So there, the whole (personal) conundrum of just taking one photo if I factor posting it to Instagram Story. I know not everyone is as obsessed with this as I am so it’s definitely a personal problem, and I WANT to be taking proper photos like before — taking it slow and steady to compose a proper caption and whatnot. Discarding the ephemerality in this fast-paced world of it all, you know.

It’s still two days into the hiatus so far, so we’ll see how it works soon.

Give up the shit that weighs you down

Photo of author Toni Morrison in black and white, as she faces away from the camera.
Photo: David Levenson/Getty

Toni Morrison passed away today.

Like many works of literary geniuses, I began to read her work fairly late in life. I began with Song of Solomon, where I stumbled upon my most ever favourite quote of hers: “You wanna fly, you got to give up the shit that weighs you down.” It has always been used in the context of personal/individual advancement in ads about yoga or fitness, which made me cringe now but something I was also guilty of (the purely individual advancement part, not the yoga or fitness part). But we all know Morrison’s writings, like many of activists’, will never be purely intended for the good of one individual person. It is always for the collective good. “You wanna fly, you got to give up the shit that weighs you down” as the idea of flight, refers to the imprisonment of African-Americans, the designed segregation of their folks from the entire country, and the systemic racism and oppression that leads to their poverty. “The shit that weighs [you] down” could symbolise to the imprisonment created by these conditions, and this is something Milkman, the character in Song of Solomon is struggling with as he tried to ‘fly’, to achieve his freedom.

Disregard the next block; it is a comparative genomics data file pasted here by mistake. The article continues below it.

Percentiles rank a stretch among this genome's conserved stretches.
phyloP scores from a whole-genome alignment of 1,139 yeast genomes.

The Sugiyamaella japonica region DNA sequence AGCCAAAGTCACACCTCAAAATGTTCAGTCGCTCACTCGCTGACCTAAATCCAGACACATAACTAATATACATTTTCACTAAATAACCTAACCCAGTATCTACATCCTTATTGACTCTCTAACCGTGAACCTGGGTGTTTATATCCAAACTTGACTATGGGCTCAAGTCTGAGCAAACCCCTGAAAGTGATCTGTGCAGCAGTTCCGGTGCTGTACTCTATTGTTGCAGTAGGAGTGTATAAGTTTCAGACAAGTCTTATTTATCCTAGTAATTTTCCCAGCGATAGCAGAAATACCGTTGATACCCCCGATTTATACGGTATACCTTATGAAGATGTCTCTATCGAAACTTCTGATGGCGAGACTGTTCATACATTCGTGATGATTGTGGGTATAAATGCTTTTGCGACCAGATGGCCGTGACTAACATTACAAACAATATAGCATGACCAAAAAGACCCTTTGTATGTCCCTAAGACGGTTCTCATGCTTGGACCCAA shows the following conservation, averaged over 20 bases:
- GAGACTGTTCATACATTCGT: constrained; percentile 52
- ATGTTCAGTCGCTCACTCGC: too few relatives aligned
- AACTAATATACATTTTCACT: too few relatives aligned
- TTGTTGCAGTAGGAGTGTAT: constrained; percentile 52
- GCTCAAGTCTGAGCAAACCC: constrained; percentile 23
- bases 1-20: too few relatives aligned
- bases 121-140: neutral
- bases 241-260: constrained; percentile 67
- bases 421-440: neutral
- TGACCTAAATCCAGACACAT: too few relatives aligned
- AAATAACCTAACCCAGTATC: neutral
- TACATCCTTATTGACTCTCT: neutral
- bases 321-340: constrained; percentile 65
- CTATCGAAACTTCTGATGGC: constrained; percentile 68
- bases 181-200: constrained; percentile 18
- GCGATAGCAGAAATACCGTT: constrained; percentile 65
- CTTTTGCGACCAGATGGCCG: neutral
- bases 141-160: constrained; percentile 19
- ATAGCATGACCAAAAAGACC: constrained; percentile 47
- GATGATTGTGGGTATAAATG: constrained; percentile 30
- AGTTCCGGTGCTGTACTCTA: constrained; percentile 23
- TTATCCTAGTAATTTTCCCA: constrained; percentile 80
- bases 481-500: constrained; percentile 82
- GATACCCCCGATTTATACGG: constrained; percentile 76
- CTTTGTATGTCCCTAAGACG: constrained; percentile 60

The racial dynamics in my country is, without doubt, is different than what Morrison and her fellow black folks experience in the United States. But as someone who belongs to one of the majority ethnic groups in Malaysia, reading Morrison, it had lead me to believe that even if one person isn’t free, none of us are. I could not call myself an ally if none of the marginalised people whose voices aren’t heard enough to make a change in the world would not consider me so, and this is something I have to earn.

“I tell my students, “when you get these jobs that you have been so brilliantly trained for, just remember that your real job is that if you are free, you need to free somebody else. If you have some power, then your job is to empower somebody else. This is not just a grab-bag candy game”.”